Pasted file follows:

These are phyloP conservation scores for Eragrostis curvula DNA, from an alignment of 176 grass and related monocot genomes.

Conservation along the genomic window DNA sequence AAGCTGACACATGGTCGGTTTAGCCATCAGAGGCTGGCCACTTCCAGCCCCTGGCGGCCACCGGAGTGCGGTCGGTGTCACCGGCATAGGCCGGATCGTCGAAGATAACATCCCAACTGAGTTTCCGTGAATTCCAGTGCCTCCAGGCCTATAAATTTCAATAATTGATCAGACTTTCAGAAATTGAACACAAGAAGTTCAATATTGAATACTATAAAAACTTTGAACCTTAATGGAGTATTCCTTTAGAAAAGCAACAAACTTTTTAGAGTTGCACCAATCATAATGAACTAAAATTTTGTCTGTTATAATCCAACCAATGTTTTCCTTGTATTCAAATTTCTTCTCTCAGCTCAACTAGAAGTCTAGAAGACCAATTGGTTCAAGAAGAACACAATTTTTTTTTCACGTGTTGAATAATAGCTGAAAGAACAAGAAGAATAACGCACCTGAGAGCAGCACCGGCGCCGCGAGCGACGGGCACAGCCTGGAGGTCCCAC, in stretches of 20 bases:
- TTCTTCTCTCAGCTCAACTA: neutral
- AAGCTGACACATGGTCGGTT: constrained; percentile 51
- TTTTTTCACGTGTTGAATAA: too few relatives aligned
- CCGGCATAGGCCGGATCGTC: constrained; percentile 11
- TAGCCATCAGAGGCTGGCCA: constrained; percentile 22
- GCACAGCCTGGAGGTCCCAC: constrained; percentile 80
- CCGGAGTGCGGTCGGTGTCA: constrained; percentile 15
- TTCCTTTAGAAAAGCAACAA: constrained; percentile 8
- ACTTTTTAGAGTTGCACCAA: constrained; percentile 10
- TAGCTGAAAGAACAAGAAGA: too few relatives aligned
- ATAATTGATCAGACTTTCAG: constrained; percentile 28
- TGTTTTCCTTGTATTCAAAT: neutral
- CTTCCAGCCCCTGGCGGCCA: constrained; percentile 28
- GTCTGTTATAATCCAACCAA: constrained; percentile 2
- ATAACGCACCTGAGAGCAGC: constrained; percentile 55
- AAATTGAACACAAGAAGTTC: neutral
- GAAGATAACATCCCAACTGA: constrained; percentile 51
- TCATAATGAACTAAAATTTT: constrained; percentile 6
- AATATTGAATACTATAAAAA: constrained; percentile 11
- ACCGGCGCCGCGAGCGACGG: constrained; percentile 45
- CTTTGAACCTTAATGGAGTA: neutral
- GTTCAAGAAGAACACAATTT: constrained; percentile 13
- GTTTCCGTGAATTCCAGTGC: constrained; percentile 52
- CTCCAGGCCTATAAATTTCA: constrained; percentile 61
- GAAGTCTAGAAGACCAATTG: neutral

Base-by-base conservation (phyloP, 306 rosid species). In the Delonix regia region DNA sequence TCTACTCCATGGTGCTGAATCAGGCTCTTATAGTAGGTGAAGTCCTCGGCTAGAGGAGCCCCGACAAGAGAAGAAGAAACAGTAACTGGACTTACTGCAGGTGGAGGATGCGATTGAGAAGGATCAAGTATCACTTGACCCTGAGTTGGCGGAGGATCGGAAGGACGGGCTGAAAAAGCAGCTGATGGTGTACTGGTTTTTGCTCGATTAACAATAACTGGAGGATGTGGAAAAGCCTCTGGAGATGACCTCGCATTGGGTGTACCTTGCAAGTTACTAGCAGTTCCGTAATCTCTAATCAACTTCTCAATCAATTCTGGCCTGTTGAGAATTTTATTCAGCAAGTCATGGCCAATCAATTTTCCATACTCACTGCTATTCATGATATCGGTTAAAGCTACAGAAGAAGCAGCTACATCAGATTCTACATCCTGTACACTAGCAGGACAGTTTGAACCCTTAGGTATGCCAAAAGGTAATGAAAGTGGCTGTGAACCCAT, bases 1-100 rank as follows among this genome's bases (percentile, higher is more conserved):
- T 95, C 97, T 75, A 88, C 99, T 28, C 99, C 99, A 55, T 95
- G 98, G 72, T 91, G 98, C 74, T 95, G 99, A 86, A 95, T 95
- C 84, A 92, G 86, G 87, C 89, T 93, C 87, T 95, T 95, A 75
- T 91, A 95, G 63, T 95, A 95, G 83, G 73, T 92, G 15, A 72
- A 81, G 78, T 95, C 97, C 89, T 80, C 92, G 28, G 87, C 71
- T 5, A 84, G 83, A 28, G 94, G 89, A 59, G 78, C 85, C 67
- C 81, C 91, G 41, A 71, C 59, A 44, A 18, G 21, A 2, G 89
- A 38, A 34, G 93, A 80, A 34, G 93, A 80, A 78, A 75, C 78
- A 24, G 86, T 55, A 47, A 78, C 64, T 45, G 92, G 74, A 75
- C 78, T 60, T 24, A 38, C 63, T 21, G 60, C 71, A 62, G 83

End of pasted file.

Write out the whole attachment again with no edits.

These are phyloP conservation scores for Eragrostis curvula DNA, from an alignment of 176 grass and related monocot genomes.

Conservation along the genomic window DNA sequence AAGCTGACACATGGTCGGTTTAGCCATCAGAGGCTGGCCACTTCCAGCCCCTGGCGGCCACCGGAGTGCGGTCGGTGTCACCGGCATAGGCCGGATCGTCGAAGATAACATCCCAACTGAGTTTCCGTGAATTCCAGTGCCTCCAGGCCTATAAATTTCAATAATTGATCAGACTTTCAGAAATTGAACACAAGAAGTTCAATATTGAATACTATAAAAACTTTGAACCTTAATGGAGTATTCCTTTAGAAAAGCAACAAACTTTTTAGAGTTGCACCAATCATAATGAACTAAAATTTTGTCTGTTATAATCCAACCAATGTTTTCCTTGTATTCAAATTTCTTCTCTCAGCTCAACTAGAAGTCTAGAAGACCAATTGGTTCAAGAAGAACACAATTTTTTTTTCACGTGTTGAATAATAGCTGAAAGAACAAGAAGAATAACGCACCTGAGAGCAGCACCGGCGCCGCGAGCGACGGGCACAGCCTGGAGGTCCCAC, in stretches of 20 bases:
- TTCTTCTCTCAGCTCAACTA: neutral
- AAGCTGACACATGGTCGGTT: constrained; percentile 51
- TTTTTTCACGTGTTGAATAA: too few relatives aligned
- CCGGCATAGGCCGGATCGTC: constrained; percentile 11
- TAGCCATCAGAGGCTGGCCA: constrained; percentile 22
- GCACAGCCTGGAGGTCCCAC: constrained; percentile 80
- CCGGAGTGCGGTCGGTGTCA: constrained; percentile 15
- TTCCTTTAGAAAAGCAACAA: constrained; percentile 8
- ACTTTTTAGAGTTGCACCAA: constrained; percentile 10
- TAGCTGAAAGAACAAGAAGA: too few relatives aligned
- ATAATTGATCAGACTTTCAG: constrained; percentile 28
- TGTTTTCCTTGTATTCAAAT: neutral
- CTTCCAGCCCCTGGCGGCCA: constrained; percentile 28
- GTCTGTTATAATCCAACCAA: constrained; percentile 2
- ATAACGCACCTGAGAGCAGC: constrained; percentile 55
- AAATTGAACACAAGAAGTTC: neutral
- GAAGATAACATCCCAACTGA: constrained; percentile 51
- TCATAATGAACTAAAATTTT: constrained; percentile 6
- AATATTGAATACTATAAAAA: constrained; percentile 11
- ACCGGCGCCGCGAGCGACGG: constrained; percentile 45
- CTTTGAACCTTAATGGAGTA: neutral
- GTTCAAGAAGAACACAATTT: constrained; percentile 13
- GTTTCCGTGAATTCCAGTGC: constrained; percentile 52
- CTCCAGGCCTATAAATTTCA: constrained; percentile 61
- GAAGTCTAGAAGACCAATTG: neutral

Base-by-base conservation (phyloP, 306 rosid species). In the Delonix regia region DNA sequence TCTACTCCATGGTGCTGAATCAGGCTCTTATAGTAGGTGAAGTCCTCGGCTAGAGGAGCCCCGACAAGAGAAGAAGAAACAGTAACTGGACTTACTGCAGGTGGAGGATGCGATTGAGAAGGATCAAGTATCACTTGACCCTGAGTTGGCGGAGGATCGGAAGGACGGGCTGAAAAAGCAGCTGATGGTGTACTGGTTTTTGCTCGATTAACAATAACTGGAGGATGTGGAAAAGCCTCTGGAGATGACCTCGCATTGGGTGTACCTTGCAAGTTACTAGCAGTTCCGTAATCTCTAATCAACTTCTCAATCAATTCTGGCCTGTTGAGAATTTTATTCAGCAAGTCATGGCCAATCAATTTTCCATACTCACTGCTATTCATGATATCGGTTAAAGCTACAGAAGAAGCAGCTACATCAGATTCTACATCCTGTACACTAGCAGGACAGTTTGAACCCTTAGGTATGCCAAAAGGTAATGAAAGTGGCTGTGAACCCAT, bases 1-100 rank as follows among this genome's bases (percentile, higher is more conserved):
- T 95, C 97, T 75, A 88, C 99, T 28, C 99, C 99, A 55, T 95
- G 98, G 72, T 91, G 98, C 74, T 95, G 99, A 86, A 95, T 95
- C 84, A 92, G 86, G 87, C 89, T 93, C 87, T 95, T 95, A 75
- T 91, A 95, G 63, T 95, A 95, G 83, G 73, T 92, G 15, A 72
- A 81, G 78, T 95, C 97, C 89, T 80, C 92, G 28, G 87, C 71
- T 5, A 84, G 83, A 28, G 94, G 89, A 59, G 78, C 85, C 67
- C 81, C 91, G 41, A 71, C 59, A 44, A 18, G 21, A 2, G 89
- A 38, A 34, G 93, A 80, A 34, G 93, A 80, A 78, A 75, C 78
- A 24, G 86, T 55, A 47, A 78, C 64, T 45, G 92, G 74, A 75
- C 78, T 60, T 24, A 38, C 63, T 21, G 60, C 71, A 62, G 83